D-Wave reveals its super-charged quantum computing platform
Pegasus utilises 5,000 qubits - more than double that of its predecessor
D-Wave has unveiled it has more than doubled the processing capabilities of its quantum computing platform from 2,000 qubits to 5,000 qubits, although it won't be commercially available until mid-2020.
The super-powered computer, called Pegasus, connects every qubit to 15 additional qubits, up from its existing 6, allowing it to solve bigger problems, using fewer qubits, making it more efficient than other quantum computing products for certain scenarios.
It's been designed for solving optimisation problems, with shorter coherence times than its competitors such as Rigetti, IBM and Google. Although the number of qubits D-Wave's quantum computer produces is higher than others, it all happens in a relatively high-noise environment.
However, Pegasus is quieter than its predecessor, meaning enhanced coherence times and more complex applications can be run with higher efficiencies.
D-Wave's Pegasus will be available through the company's Leap cloud computing platform. Although you've got a fair wait until it launches, developers can get one step ahead and use its simulation and developer tools before its debut.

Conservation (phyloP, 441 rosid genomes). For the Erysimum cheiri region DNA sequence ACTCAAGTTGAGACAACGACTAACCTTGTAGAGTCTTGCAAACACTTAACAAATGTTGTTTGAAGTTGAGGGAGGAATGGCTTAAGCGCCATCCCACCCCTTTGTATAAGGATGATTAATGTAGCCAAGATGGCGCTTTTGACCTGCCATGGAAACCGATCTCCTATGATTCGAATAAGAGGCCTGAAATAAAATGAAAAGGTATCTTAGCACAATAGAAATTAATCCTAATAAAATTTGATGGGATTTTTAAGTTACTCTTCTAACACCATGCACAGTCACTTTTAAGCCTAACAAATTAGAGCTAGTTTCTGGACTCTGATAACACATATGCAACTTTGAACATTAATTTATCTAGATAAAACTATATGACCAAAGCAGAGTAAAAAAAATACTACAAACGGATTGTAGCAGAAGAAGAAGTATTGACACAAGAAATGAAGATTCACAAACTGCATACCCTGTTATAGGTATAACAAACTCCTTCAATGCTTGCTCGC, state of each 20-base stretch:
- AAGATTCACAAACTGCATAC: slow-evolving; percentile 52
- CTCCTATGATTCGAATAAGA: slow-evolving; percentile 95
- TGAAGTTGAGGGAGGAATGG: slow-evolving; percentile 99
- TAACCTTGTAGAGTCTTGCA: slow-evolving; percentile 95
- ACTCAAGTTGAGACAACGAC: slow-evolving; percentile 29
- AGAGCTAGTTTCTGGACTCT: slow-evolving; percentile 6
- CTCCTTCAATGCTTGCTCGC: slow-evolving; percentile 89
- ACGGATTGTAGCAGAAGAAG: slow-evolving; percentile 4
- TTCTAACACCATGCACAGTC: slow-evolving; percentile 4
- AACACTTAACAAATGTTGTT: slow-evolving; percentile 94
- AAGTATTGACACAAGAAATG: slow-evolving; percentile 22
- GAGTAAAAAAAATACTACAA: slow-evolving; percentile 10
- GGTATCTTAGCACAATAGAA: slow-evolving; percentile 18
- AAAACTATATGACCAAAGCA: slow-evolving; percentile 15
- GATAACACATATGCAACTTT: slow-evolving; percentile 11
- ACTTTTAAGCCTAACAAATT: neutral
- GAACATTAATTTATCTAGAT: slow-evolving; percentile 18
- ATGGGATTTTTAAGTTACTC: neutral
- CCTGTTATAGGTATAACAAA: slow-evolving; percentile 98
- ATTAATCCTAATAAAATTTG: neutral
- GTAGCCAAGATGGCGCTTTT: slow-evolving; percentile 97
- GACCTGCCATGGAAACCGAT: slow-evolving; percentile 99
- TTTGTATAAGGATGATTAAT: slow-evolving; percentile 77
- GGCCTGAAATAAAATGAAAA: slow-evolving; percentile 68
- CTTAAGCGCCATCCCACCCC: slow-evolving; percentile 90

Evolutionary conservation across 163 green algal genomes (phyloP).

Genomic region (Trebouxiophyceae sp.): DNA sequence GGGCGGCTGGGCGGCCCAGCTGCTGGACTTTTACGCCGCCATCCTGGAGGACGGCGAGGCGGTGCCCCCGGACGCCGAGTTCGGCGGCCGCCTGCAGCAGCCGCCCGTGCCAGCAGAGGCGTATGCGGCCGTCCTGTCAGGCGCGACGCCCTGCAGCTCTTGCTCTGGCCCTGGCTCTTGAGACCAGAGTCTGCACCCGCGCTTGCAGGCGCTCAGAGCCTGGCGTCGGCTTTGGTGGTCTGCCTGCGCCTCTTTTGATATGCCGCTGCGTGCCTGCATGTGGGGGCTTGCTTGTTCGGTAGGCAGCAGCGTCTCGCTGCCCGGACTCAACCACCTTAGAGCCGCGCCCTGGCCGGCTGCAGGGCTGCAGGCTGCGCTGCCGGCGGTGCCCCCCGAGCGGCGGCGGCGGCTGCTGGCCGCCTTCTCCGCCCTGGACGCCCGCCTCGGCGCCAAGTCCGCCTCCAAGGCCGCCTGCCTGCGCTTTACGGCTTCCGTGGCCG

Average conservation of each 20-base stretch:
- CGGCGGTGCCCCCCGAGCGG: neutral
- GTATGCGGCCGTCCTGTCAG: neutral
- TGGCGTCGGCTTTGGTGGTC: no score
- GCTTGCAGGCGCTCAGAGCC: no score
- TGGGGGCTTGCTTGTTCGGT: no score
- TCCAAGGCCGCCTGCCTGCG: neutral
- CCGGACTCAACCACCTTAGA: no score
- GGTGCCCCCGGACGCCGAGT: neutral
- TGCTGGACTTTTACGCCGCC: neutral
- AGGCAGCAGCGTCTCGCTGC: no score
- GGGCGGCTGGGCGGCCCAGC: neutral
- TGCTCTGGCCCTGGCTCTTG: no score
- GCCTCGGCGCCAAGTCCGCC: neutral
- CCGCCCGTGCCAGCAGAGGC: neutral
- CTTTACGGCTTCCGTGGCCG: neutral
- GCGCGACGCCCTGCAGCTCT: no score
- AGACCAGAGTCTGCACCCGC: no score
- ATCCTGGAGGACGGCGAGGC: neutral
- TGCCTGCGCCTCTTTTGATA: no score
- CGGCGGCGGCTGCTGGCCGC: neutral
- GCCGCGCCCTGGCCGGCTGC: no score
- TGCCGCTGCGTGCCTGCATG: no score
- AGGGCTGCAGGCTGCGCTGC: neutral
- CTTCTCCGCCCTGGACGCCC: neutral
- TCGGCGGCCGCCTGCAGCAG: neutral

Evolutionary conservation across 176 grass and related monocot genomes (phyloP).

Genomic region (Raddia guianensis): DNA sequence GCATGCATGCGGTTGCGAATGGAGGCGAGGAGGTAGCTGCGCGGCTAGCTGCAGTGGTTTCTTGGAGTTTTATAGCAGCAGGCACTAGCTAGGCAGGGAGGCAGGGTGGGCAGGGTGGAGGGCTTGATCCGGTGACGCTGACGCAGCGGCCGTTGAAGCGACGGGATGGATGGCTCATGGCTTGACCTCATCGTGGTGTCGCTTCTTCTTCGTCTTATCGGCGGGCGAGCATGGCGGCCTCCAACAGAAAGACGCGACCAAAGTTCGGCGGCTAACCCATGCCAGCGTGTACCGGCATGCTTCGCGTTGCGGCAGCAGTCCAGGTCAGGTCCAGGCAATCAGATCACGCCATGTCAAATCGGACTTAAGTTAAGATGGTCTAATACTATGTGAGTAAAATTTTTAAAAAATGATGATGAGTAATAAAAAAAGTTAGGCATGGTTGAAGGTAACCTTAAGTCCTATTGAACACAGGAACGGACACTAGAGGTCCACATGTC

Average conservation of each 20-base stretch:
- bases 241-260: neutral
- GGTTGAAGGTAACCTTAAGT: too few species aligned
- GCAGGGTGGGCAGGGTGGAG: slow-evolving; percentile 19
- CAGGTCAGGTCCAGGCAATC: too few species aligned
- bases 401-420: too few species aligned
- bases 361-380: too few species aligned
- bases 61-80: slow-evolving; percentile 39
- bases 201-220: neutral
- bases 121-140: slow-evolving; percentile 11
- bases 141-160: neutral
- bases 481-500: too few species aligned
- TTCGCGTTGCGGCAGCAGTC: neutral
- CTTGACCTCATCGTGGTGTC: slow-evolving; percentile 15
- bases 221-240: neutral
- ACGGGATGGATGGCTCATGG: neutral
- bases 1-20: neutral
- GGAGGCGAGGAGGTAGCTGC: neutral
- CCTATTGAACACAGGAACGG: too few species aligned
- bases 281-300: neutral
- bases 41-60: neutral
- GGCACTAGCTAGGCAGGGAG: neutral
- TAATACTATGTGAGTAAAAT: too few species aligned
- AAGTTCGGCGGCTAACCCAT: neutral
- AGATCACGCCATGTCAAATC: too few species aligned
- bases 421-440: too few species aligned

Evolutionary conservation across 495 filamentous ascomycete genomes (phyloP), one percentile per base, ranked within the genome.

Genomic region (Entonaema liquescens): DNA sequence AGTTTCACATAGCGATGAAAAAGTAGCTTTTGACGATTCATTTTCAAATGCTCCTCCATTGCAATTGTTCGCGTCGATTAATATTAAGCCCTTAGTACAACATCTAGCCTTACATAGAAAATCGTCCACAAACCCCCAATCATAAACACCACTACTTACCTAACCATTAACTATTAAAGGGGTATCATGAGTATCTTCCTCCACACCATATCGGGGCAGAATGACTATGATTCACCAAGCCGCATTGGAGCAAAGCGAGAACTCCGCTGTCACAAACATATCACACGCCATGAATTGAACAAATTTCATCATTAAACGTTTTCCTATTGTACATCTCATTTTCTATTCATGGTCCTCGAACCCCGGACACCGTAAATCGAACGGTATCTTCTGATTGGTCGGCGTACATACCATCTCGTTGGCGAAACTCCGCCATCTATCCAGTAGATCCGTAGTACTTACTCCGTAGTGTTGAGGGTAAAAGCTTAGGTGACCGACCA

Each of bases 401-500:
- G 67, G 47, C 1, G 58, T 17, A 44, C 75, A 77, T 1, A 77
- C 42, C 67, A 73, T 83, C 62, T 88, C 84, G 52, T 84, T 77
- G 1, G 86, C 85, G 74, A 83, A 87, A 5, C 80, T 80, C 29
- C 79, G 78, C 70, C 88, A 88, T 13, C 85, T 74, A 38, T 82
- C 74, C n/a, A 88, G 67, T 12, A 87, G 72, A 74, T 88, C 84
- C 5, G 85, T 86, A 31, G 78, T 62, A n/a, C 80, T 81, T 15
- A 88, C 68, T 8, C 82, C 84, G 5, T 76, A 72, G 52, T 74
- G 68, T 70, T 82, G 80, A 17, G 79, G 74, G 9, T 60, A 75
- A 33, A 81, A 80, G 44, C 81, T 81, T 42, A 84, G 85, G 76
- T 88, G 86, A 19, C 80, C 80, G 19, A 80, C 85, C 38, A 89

"With the next-generation platform, we are making investments in things like connectivity and hybrid software and tools to allow customers to solve even more complex problems at greater scale, bringing new emerging quantum applications to life," said Alan Baratz, D-Wave's chief product officer, in today's announcement.
"Every decision we've made and every decision we'll make will reflect an ongoing commitment to helping developers learn quantum systems and helping customers build the first commercial quantum killer applications."
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